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6 sysadmin skills web developers need

Developers don't work in a vacuum. Here are sysadmin skills that can make any web developer's life easier.
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This article focuses on the sysadmin skills that any web developer should add to their armory to build better applications. Having these skills is important because the arena for web development changes at a rapid pace, and new technology hits the road what seems like every day, meaning that what is relevant today might not be relevant in a year or two. Then, there is the constant upgrading and security patching.

As a web or desktop application developer, the code you write will run on a machine, whether that is your local system, a device, or (eventually) a server. Understanding how the machine works and the environment in which the machine operates will improve how the application is built. When it comes to understanding how your machine operates, there is no one better to look to than the system administrator who battles with the machine, day in and out.

A system administrator is primarily responsible for monitoring, alerting, user administration, and:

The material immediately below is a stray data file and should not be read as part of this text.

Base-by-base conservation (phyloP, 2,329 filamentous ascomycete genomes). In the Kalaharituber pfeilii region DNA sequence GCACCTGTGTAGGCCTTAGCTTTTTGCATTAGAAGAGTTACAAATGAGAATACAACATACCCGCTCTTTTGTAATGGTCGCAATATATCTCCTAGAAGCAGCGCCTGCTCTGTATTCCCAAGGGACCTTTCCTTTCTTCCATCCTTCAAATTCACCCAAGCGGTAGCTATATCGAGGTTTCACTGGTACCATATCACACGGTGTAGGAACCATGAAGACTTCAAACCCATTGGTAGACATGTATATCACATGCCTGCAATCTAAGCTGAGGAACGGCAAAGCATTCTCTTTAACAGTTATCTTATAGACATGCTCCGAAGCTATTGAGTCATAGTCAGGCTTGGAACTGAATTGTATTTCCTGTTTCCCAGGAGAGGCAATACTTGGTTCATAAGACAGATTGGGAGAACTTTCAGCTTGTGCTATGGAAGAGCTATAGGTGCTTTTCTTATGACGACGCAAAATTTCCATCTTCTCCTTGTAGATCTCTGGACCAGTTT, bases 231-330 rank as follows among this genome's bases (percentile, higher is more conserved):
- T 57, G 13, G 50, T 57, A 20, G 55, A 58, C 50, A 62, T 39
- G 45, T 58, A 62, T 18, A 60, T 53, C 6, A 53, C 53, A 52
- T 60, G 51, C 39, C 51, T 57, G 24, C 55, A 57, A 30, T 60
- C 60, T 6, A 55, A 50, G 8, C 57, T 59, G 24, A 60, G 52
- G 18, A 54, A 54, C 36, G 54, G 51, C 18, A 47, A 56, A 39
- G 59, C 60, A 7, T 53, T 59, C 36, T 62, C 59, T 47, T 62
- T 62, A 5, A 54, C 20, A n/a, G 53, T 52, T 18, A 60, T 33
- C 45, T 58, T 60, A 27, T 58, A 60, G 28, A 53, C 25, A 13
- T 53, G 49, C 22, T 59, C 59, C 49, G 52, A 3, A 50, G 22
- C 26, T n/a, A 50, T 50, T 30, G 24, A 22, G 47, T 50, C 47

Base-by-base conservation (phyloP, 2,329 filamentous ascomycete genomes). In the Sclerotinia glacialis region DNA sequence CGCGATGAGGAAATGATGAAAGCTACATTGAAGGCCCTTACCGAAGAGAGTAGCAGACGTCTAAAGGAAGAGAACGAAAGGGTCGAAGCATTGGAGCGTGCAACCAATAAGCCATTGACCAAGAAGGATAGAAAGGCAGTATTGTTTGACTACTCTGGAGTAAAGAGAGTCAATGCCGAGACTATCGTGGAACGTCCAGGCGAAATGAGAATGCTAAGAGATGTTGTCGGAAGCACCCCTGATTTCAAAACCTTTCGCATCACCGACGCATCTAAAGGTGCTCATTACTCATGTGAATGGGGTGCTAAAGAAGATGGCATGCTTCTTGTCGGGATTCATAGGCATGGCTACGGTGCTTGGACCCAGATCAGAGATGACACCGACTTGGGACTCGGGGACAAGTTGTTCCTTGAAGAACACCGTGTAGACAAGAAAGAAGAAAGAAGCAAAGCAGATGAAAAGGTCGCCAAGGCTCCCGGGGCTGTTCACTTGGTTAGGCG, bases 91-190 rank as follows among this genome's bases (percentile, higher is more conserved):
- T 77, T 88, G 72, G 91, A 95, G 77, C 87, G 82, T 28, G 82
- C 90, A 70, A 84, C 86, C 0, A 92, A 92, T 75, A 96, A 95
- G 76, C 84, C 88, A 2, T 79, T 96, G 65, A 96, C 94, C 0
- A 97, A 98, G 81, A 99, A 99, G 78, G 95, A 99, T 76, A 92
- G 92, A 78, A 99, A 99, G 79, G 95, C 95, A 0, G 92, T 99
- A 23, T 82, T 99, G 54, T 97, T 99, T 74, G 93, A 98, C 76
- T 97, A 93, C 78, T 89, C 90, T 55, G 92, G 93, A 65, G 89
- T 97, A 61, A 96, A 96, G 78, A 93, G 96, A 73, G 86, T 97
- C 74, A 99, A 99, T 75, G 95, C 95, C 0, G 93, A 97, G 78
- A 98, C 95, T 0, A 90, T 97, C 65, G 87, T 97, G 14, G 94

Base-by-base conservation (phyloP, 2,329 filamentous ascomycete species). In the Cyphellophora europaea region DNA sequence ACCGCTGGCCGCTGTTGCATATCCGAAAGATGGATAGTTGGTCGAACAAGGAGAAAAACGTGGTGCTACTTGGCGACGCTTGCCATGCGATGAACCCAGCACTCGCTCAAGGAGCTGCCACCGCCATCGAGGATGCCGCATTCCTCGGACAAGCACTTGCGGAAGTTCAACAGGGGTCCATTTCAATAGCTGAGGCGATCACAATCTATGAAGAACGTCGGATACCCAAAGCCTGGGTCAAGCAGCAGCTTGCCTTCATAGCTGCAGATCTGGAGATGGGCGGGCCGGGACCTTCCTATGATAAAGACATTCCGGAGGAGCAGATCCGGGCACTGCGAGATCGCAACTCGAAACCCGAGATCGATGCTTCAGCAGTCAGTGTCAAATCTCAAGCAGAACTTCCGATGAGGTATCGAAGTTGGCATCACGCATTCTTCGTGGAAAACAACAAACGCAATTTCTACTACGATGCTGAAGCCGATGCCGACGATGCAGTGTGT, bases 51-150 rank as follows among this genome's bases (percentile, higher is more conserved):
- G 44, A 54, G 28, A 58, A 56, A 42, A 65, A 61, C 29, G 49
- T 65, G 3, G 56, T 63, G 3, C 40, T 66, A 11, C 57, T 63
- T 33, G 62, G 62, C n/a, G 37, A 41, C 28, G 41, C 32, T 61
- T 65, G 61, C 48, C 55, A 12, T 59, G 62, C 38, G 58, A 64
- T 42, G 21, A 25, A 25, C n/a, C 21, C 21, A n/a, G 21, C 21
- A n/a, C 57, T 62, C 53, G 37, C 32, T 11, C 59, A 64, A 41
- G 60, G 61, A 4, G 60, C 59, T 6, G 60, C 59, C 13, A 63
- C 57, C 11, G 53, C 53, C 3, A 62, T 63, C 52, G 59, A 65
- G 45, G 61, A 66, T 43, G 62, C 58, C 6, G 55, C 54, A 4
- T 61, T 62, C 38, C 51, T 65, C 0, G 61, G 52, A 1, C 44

• Maintaining the hardware and software upon which the code is executed.
  • Handling the system’s environment, including the network, power backups, etc.
  • Ensuring the system is safe and accessible at all times, even during a disaster.
  • Creating documentation for continuity.

Let’s take a deep look at how each of these skills are useful to a developer.

Hardware and software

Apache2 and Ngnix are two popular and widely used tools to serve web applications. Apache2 is a threaded server while Nginx is a forked server. This means that while Apache2 is good at serving dynamic content, Nginx is better at serving static assets. A web developer writing a web application and limiting themselves to that specific task without the grasp of threads and forks will be indifferent to the choice. A developer who has a good grasp on the hardware or software enabling their application reaps the rewards of building the best one out there.

Two good articles to help get you started are Turning on the LAMP: Linux, Apache, MySQL, and PHP and Admin 101: Apache survival basics.

The target environment

When building any software, the network tops the list of things a developer might overlook. For example, when an application loads, it makes 100 HTTP calls. Each call has a latency of 1ms, which is 100ms. When 100 users access your application from the same network, each user faces 100ms of latency for the application to load. Regardless of how optimized your application is, the users facing these delays will have a bad experience.

Had this factor be considered at the time of design, the developer could have made calls judiciously regarding latency and other factors (like bandwidth) taken into consideration. Then, they could have fine-tuned the application so it delivered the results it was built for.

Read more about getting started with networking here.

System security and accessibility